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Availability and price of malaria rapid diagnostic tests in the public and private health sectors in 2011: results from 10 nationally representative cross-sectional retail surveys.

Journal

Tropical Medicine & International Health

Category: Publications

Author: Poyer S, Shewchuk T, Tougher S, Ye Y; ACTwatch Group, Mann AG, Willey BA, Thomson R, Amuasi JH, Ren R, Wamukoya M, Taylor M, Nguah SB, Mberu B, Kalolella A, Juma E, Festo C, Johanes B, Diap G, Bruxvoort K, Ansong D, Hanson K, Arnold F, and Goodman C.

Published Date: 22 March 2015

Summary

Objectives: To describe the state of the public and private malaria diagnostics market shortly after WHO updated its guidelines for testing all suspected malaria cases prior to treatment.

Methods: Ten nationally representative cross-sectional cluster surveys were conducted in 2011 among public and private health facilities, community health workers and retail outlets (pharmacies and drug shops) in nine countries (Tanzania mainland and Zanzibar surveyed separately). Eligible outlets had antimalarials in stock on the day of interview or had stocked antimalarials in the past 3 months.

Results: Three thousand four hundred and thirty-nine rapid diagnostic test (RDT) products from 39 manufacturers were audited among 12,197 outlets interviewed. Availability was typically highest in public health facilities, although availability in these facilities varied greatly across countries, from 15% in Nigeria to >90% in Madagascar and Cambodia. Private for-profit sector availability was 46% in Cambodia, 20% in Zambia, but low in other countries. Median retail prices for RDTs in the private for-profit sector ranged from $0.00 in Madagascar to $3.13 in Zambia. The reported number of RDTs used in the 7 days before the survey in public health facilities ranged from 3 (Benin) to 50 (Zambia).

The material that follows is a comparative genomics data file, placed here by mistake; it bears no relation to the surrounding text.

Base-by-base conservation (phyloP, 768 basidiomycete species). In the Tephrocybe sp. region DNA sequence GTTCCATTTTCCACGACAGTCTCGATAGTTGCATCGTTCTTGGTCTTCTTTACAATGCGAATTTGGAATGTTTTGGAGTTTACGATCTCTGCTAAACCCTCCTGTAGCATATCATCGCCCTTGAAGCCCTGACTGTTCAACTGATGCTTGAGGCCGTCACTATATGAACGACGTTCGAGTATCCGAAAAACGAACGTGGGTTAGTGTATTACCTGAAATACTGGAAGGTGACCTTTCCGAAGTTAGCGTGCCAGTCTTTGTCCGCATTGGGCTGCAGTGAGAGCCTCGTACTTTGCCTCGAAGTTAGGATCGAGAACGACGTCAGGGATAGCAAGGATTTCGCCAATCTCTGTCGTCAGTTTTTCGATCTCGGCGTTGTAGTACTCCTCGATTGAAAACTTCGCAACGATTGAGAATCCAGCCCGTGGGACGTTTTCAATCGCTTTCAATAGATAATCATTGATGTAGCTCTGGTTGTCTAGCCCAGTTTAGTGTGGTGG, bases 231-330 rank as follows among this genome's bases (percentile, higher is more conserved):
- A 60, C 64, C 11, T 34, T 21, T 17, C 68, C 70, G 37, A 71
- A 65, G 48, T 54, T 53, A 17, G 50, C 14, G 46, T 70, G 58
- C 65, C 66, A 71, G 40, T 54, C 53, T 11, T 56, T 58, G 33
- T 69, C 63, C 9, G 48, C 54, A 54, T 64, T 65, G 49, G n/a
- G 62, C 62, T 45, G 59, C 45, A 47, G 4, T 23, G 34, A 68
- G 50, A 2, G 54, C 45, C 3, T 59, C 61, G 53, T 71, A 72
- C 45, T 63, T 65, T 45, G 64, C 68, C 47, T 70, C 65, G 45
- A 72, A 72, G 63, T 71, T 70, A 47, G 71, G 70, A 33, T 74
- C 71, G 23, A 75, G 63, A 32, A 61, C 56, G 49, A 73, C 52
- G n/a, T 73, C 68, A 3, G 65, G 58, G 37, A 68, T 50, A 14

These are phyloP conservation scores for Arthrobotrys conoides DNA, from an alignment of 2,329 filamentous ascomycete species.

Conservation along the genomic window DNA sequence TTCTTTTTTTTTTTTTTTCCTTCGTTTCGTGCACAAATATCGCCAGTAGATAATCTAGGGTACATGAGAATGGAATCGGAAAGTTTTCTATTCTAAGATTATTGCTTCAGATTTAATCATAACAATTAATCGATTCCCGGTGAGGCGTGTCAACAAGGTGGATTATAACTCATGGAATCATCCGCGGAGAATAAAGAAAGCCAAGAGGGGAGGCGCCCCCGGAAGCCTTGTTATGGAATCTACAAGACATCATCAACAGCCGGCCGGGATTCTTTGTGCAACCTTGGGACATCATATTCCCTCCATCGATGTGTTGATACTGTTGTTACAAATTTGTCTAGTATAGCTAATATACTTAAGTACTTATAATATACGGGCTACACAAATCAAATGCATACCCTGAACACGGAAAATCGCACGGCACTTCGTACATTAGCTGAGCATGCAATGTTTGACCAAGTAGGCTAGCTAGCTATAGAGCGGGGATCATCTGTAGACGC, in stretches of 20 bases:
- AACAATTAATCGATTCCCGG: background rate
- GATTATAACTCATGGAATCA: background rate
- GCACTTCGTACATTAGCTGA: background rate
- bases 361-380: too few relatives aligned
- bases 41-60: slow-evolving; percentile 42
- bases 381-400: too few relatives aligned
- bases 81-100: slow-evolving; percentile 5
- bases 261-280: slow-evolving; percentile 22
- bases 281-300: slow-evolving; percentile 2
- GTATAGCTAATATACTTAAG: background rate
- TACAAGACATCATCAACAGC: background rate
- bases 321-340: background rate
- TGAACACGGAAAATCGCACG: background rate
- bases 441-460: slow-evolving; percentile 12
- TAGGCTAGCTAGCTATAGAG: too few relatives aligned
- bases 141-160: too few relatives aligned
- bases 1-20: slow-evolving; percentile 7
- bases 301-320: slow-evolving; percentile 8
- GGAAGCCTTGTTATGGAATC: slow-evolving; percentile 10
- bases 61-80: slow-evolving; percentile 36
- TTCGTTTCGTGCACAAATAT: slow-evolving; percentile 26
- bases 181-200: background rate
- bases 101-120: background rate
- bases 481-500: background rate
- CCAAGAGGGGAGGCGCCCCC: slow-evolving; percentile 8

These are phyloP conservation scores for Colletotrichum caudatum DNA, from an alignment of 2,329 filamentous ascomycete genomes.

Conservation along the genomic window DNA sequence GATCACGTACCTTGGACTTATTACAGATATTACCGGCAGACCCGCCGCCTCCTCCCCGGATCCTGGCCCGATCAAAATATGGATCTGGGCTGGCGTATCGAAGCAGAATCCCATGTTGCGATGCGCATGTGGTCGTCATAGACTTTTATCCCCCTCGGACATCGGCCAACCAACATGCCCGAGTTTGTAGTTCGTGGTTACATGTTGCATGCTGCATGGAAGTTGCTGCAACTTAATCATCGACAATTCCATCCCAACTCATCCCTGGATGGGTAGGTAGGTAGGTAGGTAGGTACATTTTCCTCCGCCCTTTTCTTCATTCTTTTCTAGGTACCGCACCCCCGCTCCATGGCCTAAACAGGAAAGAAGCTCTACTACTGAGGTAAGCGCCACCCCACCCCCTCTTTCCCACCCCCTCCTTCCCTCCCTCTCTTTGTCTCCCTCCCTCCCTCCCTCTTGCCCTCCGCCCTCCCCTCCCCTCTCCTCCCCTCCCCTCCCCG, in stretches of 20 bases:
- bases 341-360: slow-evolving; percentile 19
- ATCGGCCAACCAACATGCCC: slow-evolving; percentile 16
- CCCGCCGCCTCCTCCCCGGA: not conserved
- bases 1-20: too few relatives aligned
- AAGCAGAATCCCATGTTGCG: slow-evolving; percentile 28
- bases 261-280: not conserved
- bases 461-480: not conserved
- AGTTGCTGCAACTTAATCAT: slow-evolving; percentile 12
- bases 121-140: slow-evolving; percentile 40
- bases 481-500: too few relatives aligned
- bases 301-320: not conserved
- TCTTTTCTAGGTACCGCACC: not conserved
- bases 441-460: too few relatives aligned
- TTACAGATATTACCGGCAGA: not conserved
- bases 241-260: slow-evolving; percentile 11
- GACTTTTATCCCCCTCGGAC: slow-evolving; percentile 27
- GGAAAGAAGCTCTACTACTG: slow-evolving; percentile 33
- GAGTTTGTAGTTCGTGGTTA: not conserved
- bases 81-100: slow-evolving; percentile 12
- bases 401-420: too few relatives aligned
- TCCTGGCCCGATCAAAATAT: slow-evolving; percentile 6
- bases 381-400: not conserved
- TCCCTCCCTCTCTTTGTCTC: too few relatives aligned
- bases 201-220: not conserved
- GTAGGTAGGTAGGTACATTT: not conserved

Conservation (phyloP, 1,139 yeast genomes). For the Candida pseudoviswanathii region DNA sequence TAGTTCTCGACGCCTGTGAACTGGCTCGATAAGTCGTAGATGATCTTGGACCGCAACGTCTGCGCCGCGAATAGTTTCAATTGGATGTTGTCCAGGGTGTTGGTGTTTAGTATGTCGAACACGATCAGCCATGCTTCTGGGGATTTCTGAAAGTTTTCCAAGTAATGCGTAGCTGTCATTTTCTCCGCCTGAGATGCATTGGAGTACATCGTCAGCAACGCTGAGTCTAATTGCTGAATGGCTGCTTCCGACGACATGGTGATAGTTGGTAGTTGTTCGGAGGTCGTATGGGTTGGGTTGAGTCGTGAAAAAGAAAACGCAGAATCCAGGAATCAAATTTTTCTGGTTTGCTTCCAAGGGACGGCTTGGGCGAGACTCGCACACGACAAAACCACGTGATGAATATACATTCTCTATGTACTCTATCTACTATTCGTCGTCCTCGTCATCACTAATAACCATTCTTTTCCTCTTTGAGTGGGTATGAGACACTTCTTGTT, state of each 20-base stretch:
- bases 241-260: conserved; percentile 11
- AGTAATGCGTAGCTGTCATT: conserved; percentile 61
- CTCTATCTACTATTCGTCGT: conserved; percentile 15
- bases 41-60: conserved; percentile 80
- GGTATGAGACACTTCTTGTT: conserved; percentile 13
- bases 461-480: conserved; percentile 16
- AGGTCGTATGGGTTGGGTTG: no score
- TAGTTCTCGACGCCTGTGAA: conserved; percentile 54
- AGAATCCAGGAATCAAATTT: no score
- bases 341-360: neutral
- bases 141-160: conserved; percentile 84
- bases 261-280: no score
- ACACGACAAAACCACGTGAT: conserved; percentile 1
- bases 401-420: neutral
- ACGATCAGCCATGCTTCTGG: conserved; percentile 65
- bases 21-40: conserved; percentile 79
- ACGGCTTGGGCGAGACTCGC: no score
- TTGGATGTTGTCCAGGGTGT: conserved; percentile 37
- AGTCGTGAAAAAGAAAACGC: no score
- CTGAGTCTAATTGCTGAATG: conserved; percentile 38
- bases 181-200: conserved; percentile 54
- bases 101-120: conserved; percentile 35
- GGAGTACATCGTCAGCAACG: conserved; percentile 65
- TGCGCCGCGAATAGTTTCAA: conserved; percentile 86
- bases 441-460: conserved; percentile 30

Conclusions: Eighteen months after WHO updated its case management guidelines, RDT availability remained poor in the private sector in sub-Saharan Africa. Given the ongoing importance of the private sector as a source of fever treatment, the goal of universal diagnosis will not be achievable under current circumstances. These results constitute national baselines against which progress in scaling-up diagnostic tests can be assessed.

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